At the beginning of the twentieth century, Professor Kikunae Ikeda of Tokyo Imperial University was thinking about the taste of food:

“There is a taste which is common to asparagus, tomatoes, cheese and meat but which is not one of the four well-known tastes of sweet, sour, bitter and salty.”

It was in 1907 that Professor Ikeda started his experiments to identify the source of this distinctive taste. He knew that it was present in the “broth” made from kelp (a type of seaweed, kombu) a traditional ingredients in Japanese cuisine. Starting with a tremendous quantity of kelp soup stock, Dr. Ikeda succeeded in extracting crystals of glutamic acid, an amino acid, and a building block of proteins. 100 grams of dried kelp contain about 1 gram of glutamate, the ionic form of glutamic acid. Professor Ikeda found that glutamate had a distinctive taste, different from sweet, sour, bitter and salty, and he named this taste “umami.”

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discovery of umami

Dr. Ikeda started research on what was responsible for the taste in kelp.

He discovered that glutamate was a key component of the soup stock from kelp (kombu in Japanese) and called this new taste “umami” which is also known in English as savory taste. Dr. Ikeda succeeded in transforming glutamate from kelp into an easy-to-use seasoning that was rich in the umami taste.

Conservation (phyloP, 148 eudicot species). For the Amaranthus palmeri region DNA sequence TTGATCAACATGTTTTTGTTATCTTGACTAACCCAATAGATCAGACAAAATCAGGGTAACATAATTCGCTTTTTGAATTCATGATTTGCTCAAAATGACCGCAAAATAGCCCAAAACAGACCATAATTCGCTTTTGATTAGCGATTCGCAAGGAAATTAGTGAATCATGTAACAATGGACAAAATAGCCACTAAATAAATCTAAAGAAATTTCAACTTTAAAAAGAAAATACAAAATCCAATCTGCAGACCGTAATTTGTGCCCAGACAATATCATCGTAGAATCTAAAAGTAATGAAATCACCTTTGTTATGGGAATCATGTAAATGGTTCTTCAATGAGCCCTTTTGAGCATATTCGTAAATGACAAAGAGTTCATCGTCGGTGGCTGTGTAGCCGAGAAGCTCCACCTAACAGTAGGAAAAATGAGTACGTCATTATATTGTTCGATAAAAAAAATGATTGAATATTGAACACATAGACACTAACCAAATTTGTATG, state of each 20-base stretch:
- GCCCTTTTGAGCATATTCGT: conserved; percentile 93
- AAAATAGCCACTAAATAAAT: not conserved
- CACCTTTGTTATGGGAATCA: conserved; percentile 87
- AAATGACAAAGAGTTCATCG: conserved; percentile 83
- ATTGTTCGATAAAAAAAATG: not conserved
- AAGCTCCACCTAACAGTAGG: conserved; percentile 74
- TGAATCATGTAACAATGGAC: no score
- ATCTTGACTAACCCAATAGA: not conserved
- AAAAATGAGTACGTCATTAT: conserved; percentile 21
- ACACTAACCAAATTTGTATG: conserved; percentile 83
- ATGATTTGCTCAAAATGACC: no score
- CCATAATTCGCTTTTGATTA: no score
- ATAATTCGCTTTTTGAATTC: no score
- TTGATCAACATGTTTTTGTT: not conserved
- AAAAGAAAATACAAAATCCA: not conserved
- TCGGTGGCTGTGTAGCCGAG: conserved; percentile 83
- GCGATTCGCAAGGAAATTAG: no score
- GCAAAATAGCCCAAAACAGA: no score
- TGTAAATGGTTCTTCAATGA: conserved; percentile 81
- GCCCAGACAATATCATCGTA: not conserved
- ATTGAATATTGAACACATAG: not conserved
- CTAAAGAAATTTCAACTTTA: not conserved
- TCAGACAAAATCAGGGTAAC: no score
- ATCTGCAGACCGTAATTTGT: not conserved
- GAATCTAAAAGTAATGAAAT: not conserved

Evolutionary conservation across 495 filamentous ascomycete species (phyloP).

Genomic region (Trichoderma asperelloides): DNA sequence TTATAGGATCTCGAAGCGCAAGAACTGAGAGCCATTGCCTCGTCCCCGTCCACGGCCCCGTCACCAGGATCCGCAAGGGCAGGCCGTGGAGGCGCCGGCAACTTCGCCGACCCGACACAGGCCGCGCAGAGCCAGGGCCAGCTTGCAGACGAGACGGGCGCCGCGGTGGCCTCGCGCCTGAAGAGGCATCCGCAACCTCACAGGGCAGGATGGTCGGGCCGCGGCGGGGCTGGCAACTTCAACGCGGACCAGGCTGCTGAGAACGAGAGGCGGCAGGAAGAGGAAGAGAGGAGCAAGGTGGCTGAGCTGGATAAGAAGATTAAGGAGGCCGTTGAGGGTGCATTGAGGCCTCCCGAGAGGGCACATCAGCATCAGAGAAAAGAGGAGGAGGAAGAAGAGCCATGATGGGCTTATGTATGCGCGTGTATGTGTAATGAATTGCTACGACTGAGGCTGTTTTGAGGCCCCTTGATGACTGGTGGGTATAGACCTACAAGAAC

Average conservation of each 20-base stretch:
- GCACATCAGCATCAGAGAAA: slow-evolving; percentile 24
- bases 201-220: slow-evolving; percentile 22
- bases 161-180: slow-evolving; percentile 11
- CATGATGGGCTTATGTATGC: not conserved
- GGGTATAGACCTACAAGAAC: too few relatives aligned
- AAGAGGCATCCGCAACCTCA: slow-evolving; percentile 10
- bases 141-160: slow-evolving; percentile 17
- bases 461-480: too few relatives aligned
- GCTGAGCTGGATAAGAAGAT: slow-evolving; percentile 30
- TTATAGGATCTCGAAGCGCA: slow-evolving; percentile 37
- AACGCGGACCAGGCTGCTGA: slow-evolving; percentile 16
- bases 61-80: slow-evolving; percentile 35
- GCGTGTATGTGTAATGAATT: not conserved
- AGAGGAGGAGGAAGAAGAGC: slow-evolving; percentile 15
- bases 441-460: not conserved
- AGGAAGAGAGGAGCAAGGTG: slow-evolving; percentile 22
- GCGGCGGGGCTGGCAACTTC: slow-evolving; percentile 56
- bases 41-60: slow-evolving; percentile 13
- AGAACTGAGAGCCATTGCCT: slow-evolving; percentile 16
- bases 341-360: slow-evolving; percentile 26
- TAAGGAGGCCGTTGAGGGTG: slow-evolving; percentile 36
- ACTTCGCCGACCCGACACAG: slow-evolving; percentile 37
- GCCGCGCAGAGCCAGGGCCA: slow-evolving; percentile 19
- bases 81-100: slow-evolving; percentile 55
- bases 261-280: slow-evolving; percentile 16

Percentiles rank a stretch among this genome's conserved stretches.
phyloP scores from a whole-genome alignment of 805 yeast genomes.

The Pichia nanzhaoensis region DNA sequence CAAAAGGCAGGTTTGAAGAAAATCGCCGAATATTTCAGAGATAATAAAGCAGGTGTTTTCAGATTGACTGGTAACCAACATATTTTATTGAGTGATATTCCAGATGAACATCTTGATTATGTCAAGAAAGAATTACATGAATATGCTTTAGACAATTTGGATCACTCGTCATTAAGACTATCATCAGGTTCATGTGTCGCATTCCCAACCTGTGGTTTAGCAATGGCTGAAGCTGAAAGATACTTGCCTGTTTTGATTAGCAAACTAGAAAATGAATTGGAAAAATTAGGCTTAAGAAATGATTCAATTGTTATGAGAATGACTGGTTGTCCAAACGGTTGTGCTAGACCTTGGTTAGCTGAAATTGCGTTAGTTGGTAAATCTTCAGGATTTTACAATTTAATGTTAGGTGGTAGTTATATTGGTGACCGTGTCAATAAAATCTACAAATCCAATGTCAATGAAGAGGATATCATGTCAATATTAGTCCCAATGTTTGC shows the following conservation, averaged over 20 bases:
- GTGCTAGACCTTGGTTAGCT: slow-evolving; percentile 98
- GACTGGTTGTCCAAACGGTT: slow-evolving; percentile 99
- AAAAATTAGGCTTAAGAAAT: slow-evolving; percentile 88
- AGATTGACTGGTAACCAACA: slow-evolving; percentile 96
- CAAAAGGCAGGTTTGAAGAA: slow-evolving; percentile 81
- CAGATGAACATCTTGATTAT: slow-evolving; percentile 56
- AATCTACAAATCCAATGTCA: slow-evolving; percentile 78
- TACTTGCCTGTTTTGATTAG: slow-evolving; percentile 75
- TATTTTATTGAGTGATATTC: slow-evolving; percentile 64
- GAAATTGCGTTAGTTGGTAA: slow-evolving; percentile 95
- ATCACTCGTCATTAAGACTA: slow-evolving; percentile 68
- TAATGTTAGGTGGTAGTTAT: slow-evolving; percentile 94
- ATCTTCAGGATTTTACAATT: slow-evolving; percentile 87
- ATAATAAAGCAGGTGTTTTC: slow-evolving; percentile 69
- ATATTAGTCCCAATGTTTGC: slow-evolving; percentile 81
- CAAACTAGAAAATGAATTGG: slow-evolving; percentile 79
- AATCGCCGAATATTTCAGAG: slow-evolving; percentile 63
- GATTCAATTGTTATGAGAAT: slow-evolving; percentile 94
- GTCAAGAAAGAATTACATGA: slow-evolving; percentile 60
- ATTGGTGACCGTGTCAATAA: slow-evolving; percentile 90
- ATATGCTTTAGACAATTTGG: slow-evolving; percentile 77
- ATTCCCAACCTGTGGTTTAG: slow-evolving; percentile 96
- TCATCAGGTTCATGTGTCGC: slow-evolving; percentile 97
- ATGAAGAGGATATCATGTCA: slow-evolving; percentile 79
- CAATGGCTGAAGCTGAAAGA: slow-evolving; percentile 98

A New Product

Professor Ikeda decided to make a seasoning using his newly-isolated and distinctive-tasting ingredient. To be used as seasoning, glutamic acid had to have some of the same physical characteristics of sugar and salt: it had to be easily soluble in water but neither absorb humidity nor solidify. Professor Ikeda found that monosodium glutamate, a salt that contains glutamate and sodium, had good storage properties and a strong umami or savory taste. It turned out to be an ideal seasoning. Because monosodium glutamate, abbreviated MSG, has no smell or specific texture of its own, it can be used in many different dishes where it naturally enhances the original flavor of the food.

Download a translation of Professor Ikeda’s original paper on the discovery of umami below.

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soup rich in umami

Like salt, glutamate can make a variety of foods more appealing, but is not itself particularly palatable.

If you dissolve monosodium glutamate in water, it does not have an appealing taste. However, when it is added to soup, it improves many aspects, including taste, mouthfeel and smoothness.

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